The Mystic River Reservation, nestled between Boston and Cambridge, Massachusetts
Few women were practicing landscape architecture when Johnson founded her firm, Carol R Johnson, in 1959 – when it was just a drafting table in her Cambridge apartment. The reason she started it, she once said, was so that people would stop yelling at her. Most men at the time did not want to work for a woman, so she ended up hiring sculptors. Bidding on one early job, the Cambridge Common, she thought to bring two male employees with her. She still did not win the commission. A member of the committee that made the decision later told her, ‘We gave it to two good men instead of one good woman.’ That was the way it was. She had to fight throughout her professional life against prejudice that was stuck in the 18th century. Nonetheless, she fought back and built one of the largest landscape architecture firms in the country.
John Marshall Park in Washington DC
Continually patronised by men, her technique to command attention was to lower her voice: you had to lean in to hear her. Eventually people listened. A lot. She received numerous awards, including the American Society of Landscape Architects’s gold medal, the first woman to do so. Like all successful designers she was often asked to choose her favourite project. She usually mentioned a park in her Cambridge hometown. But, if pressed, as she was by the Cultural Landscape Foundation in 2006, she declared, ‘My favourite project is when something gets done.’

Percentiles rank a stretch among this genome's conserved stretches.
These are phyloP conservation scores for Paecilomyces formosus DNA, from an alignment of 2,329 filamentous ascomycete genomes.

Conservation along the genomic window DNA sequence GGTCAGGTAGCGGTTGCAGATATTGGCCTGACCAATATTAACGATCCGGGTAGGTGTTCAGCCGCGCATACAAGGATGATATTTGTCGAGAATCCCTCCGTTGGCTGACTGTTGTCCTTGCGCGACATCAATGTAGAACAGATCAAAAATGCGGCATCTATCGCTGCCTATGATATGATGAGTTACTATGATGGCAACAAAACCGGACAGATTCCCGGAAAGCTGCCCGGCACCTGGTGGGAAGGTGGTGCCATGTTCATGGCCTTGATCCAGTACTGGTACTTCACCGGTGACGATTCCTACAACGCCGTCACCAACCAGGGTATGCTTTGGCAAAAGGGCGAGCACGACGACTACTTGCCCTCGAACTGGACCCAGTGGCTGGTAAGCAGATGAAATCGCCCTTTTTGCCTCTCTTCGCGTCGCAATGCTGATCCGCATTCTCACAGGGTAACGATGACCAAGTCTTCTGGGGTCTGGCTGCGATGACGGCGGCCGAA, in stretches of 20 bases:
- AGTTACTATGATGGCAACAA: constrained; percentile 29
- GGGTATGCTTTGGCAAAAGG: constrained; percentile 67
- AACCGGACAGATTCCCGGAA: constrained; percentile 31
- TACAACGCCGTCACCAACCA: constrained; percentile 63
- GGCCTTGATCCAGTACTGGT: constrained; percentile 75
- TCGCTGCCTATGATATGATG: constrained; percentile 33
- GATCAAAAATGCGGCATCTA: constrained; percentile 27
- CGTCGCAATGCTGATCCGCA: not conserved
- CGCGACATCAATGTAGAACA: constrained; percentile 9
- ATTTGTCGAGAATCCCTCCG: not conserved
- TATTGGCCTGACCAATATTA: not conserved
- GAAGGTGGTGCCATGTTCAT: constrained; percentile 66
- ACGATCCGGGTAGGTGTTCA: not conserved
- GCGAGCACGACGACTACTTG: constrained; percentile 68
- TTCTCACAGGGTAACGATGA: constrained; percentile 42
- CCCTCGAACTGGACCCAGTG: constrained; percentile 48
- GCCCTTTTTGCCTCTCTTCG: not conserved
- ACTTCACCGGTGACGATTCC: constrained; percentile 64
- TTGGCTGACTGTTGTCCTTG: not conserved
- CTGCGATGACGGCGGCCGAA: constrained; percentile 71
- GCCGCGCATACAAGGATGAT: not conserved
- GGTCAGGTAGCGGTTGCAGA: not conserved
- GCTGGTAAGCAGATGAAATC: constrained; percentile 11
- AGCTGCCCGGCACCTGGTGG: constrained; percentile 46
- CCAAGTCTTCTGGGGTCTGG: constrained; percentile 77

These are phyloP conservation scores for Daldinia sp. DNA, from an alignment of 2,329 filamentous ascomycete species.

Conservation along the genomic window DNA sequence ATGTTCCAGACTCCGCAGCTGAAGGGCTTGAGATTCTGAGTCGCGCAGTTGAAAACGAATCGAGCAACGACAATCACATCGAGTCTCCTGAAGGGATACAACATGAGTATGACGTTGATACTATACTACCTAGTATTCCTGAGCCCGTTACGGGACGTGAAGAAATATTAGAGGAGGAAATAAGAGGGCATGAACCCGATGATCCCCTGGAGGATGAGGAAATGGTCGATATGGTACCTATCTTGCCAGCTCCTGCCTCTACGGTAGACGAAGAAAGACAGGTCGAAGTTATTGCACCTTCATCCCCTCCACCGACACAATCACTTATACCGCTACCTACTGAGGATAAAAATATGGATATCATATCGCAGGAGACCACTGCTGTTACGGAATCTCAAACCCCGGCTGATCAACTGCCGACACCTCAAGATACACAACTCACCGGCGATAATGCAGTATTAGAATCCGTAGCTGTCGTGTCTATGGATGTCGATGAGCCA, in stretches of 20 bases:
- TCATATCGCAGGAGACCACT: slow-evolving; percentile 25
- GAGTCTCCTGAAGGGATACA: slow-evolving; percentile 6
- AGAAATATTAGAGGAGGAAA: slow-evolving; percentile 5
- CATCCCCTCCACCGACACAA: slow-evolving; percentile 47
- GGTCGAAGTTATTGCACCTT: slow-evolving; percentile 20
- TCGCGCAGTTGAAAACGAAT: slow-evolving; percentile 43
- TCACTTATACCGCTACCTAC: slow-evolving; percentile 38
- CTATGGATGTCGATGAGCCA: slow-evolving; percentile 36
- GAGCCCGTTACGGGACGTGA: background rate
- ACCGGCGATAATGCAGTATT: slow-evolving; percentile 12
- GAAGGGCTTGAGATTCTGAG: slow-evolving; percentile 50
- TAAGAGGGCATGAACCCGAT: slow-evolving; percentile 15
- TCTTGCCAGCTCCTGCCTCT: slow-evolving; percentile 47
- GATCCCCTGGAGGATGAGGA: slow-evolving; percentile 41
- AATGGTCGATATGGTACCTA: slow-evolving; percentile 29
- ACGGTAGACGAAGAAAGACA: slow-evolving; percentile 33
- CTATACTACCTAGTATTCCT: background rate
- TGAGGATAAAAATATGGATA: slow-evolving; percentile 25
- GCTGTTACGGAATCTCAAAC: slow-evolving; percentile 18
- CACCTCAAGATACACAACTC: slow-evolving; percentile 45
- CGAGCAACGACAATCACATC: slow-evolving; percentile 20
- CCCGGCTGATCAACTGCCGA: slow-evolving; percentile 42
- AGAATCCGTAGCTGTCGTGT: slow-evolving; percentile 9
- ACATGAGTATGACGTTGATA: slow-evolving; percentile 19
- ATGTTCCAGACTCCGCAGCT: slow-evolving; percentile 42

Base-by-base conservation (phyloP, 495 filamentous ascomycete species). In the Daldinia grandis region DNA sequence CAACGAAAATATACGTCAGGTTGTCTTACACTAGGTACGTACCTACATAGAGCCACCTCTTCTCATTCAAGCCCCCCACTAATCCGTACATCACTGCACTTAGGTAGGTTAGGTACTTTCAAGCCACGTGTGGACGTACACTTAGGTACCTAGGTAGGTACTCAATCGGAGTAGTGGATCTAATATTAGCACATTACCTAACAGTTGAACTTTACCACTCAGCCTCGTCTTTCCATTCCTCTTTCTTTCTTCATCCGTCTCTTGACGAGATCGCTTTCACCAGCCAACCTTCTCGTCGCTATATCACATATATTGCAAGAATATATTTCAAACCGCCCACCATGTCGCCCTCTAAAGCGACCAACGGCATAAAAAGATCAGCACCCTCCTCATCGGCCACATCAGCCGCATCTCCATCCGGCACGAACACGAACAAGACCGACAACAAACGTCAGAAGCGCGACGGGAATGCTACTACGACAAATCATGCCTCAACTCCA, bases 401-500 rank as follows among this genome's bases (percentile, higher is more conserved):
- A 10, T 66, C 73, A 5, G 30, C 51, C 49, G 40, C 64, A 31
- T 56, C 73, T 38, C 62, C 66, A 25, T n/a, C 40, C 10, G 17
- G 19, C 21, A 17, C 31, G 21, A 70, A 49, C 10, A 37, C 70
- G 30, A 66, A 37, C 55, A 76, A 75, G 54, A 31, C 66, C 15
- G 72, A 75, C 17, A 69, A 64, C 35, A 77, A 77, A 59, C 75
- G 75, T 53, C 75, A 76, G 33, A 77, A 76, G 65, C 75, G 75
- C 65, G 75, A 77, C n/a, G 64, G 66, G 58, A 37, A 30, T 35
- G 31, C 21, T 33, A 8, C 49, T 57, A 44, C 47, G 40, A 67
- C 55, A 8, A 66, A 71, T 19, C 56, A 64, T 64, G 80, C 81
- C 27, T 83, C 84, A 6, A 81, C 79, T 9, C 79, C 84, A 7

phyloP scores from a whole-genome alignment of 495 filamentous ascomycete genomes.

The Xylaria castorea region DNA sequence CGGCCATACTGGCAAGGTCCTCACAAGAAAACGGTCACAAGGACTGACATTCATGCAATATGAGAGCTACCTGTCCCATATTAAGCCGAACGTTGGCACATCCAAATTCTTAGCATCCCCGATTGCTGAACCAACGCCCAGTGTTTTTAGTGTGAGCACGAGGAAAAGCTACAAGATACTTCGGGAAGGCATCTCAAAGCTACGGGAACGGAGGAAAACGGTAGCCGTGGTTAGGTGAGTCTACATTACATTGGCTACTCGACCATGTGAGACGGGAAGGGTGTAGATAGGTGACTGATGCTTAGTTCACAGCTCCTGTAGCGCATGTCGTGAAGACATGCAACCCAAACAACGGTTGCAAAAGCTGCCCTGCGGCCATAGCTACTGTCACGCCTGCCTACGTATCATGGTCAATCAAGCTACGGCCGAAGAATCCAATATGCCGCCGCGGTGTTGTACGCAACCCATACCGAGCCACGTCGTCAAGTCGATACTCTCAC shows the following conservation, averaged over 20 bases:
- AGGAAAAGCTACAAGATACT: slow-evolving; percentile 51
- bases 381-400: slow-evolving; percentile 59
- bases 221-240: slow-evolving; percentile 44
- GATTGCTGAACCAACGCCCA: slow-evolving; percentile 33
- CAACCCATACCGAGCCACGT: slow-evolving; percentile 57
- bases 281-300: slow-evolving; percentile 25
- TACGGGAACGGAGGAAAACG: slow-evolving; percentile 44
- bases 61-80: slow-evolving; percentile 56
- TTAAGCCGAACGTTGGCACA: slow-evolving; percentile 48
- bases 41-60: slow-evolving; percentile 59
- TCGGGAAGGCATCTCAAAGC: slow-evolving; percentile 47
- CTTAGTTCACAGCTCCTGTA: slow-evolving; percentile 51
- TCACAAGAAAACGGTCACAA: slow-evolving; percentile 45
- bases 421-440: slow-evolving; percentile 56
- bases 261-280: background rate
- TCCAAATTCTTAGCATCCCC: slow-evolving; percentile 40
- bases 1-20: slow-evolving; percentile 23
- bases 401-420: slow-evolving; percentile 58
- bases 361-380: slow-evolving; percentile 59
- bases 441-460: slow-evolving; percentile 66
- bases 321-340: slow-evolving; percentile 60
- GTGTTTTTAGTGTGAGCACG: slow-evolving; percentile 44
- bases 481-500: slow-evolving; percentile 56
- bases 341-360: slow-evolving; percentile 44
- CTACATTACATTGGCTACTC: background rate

Johnson, in front of the fountain at John F Kennedy Memorial Park in Cambridge, Massachusetts
Johnson’s projects included a lot of transforming derelict sites into striking civic parks: a nature reserve on the Mystic River, waterfront reclamation in Boston, the John F Kennedy Memorial Park in Cambridge, the Chinatown Park in Boston; she won a national competition to design a terraced landscape in honour of a former chief justice in a neglected area destined to become a car park, the John Marshall Park in Washington; she worked with Buckminster Fuller at Expo 67 in Montreal, and did public housing projects. As far as she was concerned, it was all about the history and meaning of a place, contextualism – in the US and, later, overseas. Just some of those distinguished international projects were: the American University in Cairo, the US embassy in Tunis, the LG Research Park in Seoul, Shams Island Park in Abu Dhabi, plus projects in Saudi Arabia, Taiwan, Morocco and Dubai. President Lyndon Johnson’s Model Cities Programme began a long tradition of the firm’s engagement of communities in the design process – North Common in Lowell, Massachusetts in the 1970s being one of the first results of that involvement.
The planned biodiverse corridor in central Paris, designed by Gustafson Porter + Bowman; a major symbol of the city’s belief in new forms of urban planning. Image Credit: GUSTAFSON PORTER + BOWMAN